The Impact of European Imperialism in Africa
From the late 19th century through the early 20th century, European imperialism grew substantially, leading to changes in Africa. These changes included colonialism, exploitation of resources and an increase in trade.
Imperialism happens when one country uses its resources to extend political or economic control over another country or region of the world. After decades of trade with many African countries, several European countries adopted imperial policies and began to encroach on the nations through manipulation and military force. The needs driving these changes were political, economic and social. The major powers of the time, including England, France, Spain, Germany, Italy, Portugal and Belgium, were in competition to be the most powerful nation in Europe. With Africa, each nation saw a way to gain power, spread its religious ideologies and receive new riches without having to overtax its own citizens.
The Berlin Conference of 1884-1885
At the height of imperialism in Africa, European nations held the Berlin Conference of 1884 to 1885 to negotiate and map out each country's claims in the Western portion of the continent. Also known as the Berlin West Africa Conference, the heads of states formalized their control, passed trade agreements between colonies and drafted the terms for any future colonization efforts by European powers. African national leaders and native populations were excluded from these negotiations that decided their future. Following the meetings, agents from these European states signed treaties with African leaders. These leaders saw the contracts involving their land and natural resources as mutual trade agreements. By the time they understood the full implications of the treaties they had signed, it was too late.
European Imperialism in Africa: Colonization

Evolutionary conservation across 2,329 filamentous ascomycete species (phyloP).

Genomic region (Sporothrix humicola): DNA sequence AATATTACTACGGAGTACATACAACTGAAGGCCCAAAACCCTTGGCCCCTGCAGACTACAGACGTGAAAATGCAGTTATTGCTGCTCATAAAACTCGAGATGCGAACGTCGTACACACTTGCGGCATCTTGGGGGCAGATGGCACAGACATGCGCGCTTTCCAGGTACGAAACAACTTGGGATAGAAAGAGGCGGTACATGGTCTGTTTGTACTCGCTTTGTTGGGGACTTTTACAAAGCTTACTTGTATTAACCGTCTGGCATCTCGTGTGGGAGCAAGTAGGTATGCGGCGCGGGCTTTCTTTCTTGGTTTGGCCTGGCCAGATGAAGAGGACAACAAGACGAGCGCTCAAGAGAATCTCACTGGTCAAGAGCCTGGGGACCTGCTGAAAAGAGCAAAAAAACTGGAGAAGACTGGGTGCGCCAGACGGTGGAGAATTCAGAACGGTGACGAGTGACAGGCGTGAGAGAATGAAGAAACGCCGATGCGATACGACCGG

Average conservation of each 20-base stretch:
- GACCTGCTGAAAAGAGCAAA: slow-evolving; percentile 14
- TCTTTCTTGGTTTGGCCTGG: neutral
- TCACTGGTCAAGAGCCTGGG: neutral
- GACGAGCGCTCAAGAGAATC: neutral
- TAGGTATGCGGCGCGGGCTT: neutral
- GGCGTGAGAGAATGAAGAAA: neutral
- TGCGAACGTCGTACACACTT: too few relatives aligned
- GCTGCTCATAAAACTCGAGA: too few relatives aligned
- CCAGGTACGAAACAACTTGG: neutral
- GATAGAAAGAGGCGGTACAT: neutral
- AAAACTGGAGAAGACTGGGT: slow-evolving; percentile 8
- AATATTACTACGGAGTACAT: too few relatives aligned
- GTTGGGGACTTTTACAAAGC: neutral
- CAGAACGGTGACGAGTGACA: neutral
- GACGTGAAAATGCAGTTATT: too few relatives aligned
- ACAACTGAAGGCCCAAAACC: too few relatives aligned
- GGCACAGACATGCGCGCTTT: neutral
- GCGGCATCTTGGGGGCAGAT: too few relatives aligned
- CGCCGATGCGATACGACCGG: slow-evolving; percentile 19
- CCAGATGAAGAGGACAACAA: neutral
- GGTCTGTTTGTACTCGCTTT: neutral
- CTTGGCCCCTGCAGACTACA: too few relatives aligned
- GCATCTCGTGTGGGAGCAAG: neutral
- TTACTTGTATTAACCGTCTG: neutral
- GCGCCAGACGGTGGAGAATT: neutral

One of the biggest effects of imperialism in Africa was colonization. In the 15 years after the Berlin Conference, most of the continent was colonized by the seven major European nations. Countries with overcrowding and limited resources for their citizens moved large numbers of them to Africa, spreading their religion, education, social norms and cultures to that continent. African lands were divided into bureaucratic systems run through indirect rule. While this led to more structure, it left Europeans dictating all aspects of Africans' lives and left very little to their control.
Exploitation of resources had a huge effect during the colonization period and after Africa's various nations eventually became independent. For instance, after diamonds were found in the southern part of the continent, Cecil Rhodes, a British businessman and mining magnate, created the De Beers Mining Company in South Africa. This company controlled more than half the world's market in rough diamonds until the early 1980s.
Africa After European Imperialism
Most of the continent gained independence from Europe by the 1960s. South Africa's black majority took power after nonracial, democratic elections in 1994. After fighting for decades to overcome imperialism, the continent was left with an economic system still dependent on Europe, including the factories for processing raw materials and importing goods. Another problem was currency. Under European rule, African nations could convert to European money. Without that help, the nations went through a transition period where currency was useless for foreign transactions.